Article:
Image Source: Maria Tiffany and Photo Illustration: Becky Jiras
I hesitate to start this story in the past, but I think it helps us fully savor the present.
Five years ago, Chanel Miller was working on her memoir, “Know My Name,” in secret. She was 25 and living in San Francisco, spending every day up against the monumental task of rehashing her trauma and putting it into words.
The world knew her then as Emily Doe, the victim in a 2015 Stanford sexual-assault case that had come to define the issue of rape on campus. Miller hadn’t yet decided whether she would publish her memoir anonymously; most of her friends didn’t even know she was the victim in the case. Her life was split in two: Emily in the courtroom and the headlines, Chanel out in the world, holding onto a weighty secret.
“I couldn’t fathom coming forward, and I also couldn’t fathom continuing my life in the isolation that I was experiencing writing,” Miller, now 30, remembers carefully over Zoom, her eyes darkening. She’s sitting in her white-walled New York City apartment, a rainbow stack of books piled behind her. “There were many days where I thought no path exists, so just give up now.”
Then, something pivotal happened. In the fall of 2017, allegations against Hollywood producer Harvey Weinstein set off the #MeToo movement, and stories of sexual harassment and assault reverberated across the world. It had roots in the antirape activism led by women of color for centuries, and it was a direct continuation of the movement Tarana Burke had started a decade before. It also mirrored what happened when BuzzFeed anonymously published Miller’s own victim impact statement in 2016.
These watershed moments were beautifully interwoven: each one both influenced by and influencing others, each an affirmation of a larger, indelible truth. For so many years, people had been shamed and coerced into keeping sexual violence a secret. But now they were speaking, and being heard.
All of this momentum influenced Miller’s decision to come forward with her identity and publish “Know My Name” as herself in 2019, joining both identities into one. The book — an indicting portrait of what it means to live as a survivor in America — would go on to become a New York Times bestseller. Miller would appear on “The Daily Show” and podcasts, her advocacy treasured. She’d become famous for her art, too, which would feature in the pages of The New Yorker and the halls of the Asian Art Museum in San Francisco.
I’ve asked Miller to revisit this sequence of events on a sleepy weekday in October because it’s the five-year anniversary of #MeToo — a moment in and of itself worthy of reflection. But we’re not here to analyze the material gains or losses of the movement. We’re here, starting in the past, to explore what five years of healing can mean for any survivor.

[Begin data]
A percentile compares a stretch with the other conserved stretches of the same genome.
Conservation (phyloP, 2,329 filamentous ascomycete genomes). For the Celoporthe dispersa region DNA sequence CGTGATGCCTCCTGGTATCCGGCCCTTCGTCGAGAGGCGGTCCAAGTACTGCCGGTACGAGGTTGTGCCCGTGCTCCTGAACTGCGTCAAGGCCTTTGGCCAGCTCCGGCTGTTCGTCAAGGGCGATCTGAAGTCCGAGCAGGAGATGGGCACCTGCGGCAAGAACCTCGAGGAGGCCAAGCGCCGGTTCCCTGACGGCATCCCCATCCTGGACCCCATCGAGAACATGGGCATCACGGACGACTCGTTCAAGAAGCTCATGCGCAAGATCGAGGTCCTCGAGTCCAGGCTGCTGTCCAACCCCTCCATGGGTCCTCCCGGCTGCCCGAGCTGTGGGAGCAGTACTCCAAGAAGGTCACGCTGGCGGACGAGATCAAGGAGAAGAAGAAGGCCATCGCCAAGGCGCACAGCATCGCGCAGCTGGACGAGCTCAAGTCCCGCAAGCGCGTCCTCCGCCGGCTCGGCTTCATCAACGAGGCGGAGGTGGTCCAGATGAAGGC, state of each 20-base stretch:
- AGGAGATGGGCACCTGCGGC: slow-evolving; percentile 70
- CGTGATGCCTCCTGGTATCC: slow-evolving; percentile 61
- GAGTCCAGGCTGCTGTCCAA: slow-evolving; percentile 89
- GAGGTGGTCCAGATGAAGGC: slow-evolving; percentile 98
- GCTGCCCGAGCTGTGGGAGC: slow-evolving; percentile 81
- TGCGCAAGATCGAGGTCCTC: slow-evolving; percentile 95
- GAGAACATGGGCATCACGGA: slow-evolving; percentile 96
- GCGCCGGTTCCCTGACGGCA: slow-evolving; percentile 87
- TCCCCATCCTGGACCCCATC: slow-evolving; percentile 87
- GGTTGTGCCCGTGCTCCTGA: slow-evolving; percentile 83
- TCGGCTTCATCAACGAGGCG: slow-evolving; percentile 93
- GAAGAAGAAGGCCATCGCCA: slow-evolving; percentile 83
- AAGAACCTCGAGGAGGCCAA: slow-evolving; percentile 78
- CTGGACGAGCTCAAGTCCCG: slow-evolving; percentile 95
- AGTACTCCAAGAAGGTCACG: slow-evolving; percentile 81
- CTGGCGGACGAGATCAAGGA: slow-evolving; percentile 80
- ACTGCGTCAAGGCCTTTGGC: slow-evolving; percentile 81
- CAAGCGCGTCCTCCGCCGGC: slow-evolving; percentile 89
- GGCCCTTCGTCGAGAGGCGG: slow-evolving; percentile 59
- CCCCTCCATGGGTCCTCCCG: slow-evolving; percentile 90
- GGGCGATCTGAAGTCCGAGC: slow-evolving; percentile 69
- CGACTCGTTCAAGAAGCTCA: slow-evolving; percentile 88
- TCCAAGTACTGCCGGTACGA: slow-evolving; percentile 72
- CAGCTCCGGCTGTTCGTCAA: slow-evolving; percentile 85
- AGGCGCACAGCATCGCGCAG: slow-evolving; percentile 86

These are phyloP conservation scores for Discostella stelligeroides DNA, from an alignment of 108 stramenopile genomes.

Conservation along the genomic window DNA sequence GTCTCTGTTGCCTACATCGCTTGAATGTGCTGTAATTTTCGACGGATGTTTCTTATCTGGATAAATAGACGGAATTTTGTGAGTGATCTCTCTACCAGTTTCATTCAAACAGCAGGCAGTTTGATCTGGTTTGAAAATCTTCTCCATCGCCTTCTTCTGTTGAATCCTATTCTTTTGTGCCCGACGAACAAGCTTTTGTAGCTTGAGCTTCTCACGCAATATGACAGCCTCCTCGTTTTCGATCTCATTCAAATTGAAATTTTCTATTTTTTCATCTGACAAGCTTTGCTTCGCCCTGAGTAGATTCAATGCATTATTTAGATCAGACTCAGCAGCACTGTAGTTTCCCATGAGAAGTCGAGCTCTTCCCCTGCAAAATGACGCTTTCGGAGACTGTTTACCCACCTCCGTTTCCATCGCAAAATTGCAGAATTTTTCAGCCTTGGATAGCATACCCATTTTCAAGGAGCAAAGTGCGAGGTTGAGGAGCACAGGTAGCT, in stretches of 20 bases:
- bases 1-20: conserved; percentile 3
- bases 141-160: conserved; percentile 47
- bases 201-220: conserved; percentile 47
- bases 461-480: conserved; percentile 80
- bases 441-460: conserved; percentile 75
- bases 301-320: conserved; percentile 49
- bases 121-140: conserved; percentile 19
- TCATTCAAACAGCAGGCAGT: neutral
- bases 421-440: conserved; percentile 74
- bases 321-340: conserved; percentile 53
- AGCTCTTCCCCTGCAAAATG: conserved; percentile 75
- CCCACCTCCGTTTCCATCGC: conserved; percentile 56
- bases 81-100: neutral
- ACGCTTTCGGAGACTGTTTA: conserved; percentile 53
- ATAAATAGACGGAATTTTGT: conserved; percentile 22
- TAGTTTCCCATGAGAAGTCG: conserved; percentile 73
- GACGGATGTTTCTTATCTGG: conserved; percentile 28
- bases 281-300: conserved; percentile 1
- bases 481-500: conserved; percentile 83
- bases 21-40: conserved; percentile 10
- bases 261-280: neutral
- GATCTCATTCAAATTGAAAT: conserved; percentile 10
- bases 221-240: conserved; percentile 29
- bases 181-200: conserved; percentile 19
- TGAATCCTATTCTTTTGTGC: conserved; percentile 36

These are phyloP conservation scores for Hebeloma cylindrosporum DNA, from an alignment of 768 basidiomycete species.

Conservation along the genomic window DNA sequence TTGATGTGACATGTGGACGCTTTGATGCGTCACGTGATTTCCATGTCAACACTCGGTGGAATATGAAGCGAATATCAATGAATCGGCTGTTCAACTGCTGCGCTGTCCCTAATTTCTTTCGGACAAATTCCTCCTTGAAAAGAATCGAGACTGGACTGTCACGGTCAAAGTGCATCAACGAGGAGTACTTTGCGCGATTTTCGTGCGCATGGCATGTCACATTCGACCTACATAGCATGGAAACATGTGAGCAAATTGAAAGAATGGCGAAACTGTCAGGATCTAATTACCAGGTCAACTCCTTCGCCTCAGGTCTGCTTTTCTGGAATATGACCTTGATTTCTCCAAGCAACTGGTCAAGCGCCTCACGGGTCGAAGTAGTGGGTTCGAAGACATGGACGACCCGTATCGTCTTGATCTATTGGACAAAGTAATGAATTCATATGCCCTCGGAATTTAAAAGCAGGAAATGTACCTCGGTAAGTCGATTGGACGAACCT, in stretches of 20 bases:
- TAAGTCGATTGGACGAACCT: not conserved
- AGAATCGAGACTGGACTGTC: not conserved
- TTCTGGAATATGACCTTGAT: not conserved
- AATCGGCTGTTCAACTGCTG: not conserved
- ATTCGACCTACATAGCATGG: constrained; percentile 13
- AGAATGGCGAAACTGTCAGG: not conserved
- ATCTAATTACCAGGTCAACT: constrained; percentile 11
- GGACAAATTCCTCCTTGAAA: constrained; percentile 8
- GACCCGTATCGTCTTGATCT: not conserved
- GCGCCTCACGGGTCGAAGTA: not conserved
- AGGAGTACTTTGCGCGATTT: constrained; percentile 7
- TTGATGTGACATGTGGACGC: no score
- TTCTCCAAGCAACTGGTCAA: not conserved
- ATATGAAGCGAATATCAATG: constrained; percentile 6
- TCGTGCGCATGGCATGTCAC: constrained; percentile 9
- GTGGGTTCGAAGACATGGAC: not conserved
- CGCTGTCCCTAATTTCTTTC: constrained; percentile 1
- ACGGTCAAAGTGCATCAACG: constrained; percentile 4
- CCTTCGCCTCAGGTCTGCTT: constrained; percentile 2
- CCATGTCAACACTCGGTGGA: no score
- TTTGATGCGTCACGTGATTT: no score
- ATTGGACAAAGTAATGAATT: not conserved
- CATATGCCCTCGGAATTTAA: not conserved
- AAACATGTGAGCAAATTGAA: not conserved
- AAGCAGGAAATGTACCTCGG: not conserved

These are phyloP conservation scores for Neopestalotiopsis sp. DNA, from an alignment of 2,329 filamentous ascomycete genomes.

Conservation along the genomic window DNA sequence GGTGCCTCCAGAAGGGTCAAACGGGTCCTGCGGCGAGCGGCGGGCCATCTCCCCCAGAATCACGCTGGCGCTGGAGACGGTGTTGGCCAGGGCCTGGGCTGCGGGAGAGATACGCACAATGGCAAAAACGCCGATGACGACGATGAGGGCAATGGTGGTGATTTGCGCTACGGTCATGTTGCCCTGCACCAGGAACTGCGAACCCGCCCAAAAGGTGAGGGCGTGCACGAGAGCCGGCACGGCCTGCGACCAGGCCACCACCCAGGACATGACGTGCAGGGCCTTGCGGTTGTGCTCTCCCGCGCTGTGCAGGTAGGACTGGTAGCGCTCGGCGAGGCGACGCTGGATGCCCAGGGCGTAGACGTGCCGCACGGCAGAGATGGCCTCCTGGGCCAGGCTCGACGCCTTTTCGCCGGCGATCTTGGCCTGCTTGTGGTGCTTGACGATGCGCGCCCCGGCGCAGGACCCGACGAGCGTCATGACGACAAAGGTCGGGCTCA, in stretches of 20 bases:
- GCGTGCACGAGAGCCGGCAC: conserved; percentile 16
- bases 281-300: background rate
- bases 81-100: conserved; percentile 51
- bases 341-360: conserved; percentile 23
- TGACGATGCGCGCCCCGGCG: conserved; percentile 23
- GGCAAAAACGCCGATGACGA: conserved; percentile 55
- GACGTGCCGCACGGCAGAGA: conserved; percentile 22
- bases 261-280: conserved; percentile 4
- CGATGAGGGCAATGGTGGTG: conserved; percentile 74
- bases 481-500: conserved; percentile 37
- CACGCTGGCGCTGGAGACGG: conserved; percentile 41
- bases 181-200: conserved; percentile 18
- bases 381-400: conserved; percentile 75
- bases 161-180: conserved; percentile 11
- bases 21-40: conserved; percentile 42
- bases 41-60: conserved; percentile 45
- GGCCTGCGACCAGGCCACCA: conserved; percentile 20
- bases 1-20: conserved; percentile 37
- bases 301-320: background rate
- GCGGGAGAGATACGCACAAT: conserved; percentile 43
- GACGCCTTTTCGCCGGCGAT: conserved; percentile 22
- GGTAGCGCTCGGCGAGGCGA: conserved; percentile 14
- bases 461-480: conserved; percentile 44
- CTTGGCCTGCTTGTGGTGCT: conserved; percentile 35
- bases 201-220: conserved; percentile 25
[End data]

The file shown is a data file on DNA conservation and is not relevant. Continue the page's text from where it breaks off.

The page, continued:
“We are joining in this chorus and each trying to put a piece of ourselves down, and kind of seeking the comfort of the collective pieces and making sense of what it means for society,” Miller says. “But rarely are we asked, ‘What else do you want to do? What else do you want to say?'”
Photo Illustration: Becky Jiras
When Miller moved to New York at the beginning of 2020, just months after publishing her memoir, she stuck a little Post-it Note to her door to remind herself daily: “You are a writer in New York City.”
“It’s inconceivable that I would’ve lived out that sentence,” she says. “Like, that’s the dream. And it’s not ordinary — well, it’s beautiful because now it is ordinary, but it’s so important to take these moments to remember how inconceivable my reality is for that self in 2017.”
I’d been in New York City, too, when I first encountered Miller’s work. It was 2016, the summer before my senior year of college, a brief lease on adulthood. I didn’t know that it was Miller who had written the words, but it didn’t matter. When I started reading her anonymous victim impact statement — sent to me in a group chat with close friends — my throat caught; the subway car went blurry. I’d never read anything quite like it. The writing felt so sacred that I clicked off my phone and saved it for later, to read when I was all alone.
Although it was groundbreaking to me at the time, Miller’s statement was an important part of a much longer legacy of antirape activism, according to Meenakshi Gigi Durham, a University of Iowa professor and author of “MeToo: The Impact of Rape Culture in the Media.” That included movements like Take Back the Night, which reached back to the 1970s, and Burke’s activism, which centered Black women in the 2000s.
One of the most “enduring legacies” of Miller’s case and her victim impact statement, Durham tells me, is that it “helped create common language” around this deeply ingrained issue. It was proof that speaking out mattered.
And in this way, it presaged all that was to come a year later, when The New York Times and The New Yorker published the allegations against Weinstein, setting off another cascade of stories. Miller’s anonymous statement would also factor into Dr. Christine Blasey Ford’s decision to testify against Supreme Court Justice Brett M. Kavanaugh in 2018 — testimony that, in turn, would finally convince Miller to come forward with her real name a year later.
Miller’s case was unique in that it was both a paragon and an exception. On the one hand, it reflected the inequities inherent in the criminal justice system, in which a white male judge gave a stunningly light sentence to a white male college student who was convicted of raping a young Asian American woman. And on the other, it was a rarity in that it ended in a conviction at all. According to RAINN, more than two out of three rapes go unreported, and less than one percent of rapes lead to felony convictions. Meanwhile, one out of six American women has been the victim of an attempted or completed rape in her lifetime, a statistic that is higher for women of color, and Black women specifically.
When Miller talks about her case now, she’ll sometimes slip into the second person, addressing you directly: a collective you. It’s clear when she does this that there’s still so much more she wants to communicate to survivors — most pressingly that she sees the aftermath of her assault as the exception, not the rule.
“I want you to see how much had to be in place for me to succeed, how many people had to constantly encourage me to continue at multiple times when I would’ve rather given up,” she tells you.
“Our courage can only get us so far, and what we need is people who will be there through the long haul and who will not abandon us at our lowest lows,” she continues. “So it’s never about, ‘Oh, I just wasn’t brave enough.’ You are very brave . . . you have decided to continue to live every day and make a life for yourself, and that’s the bravest thing you can do.”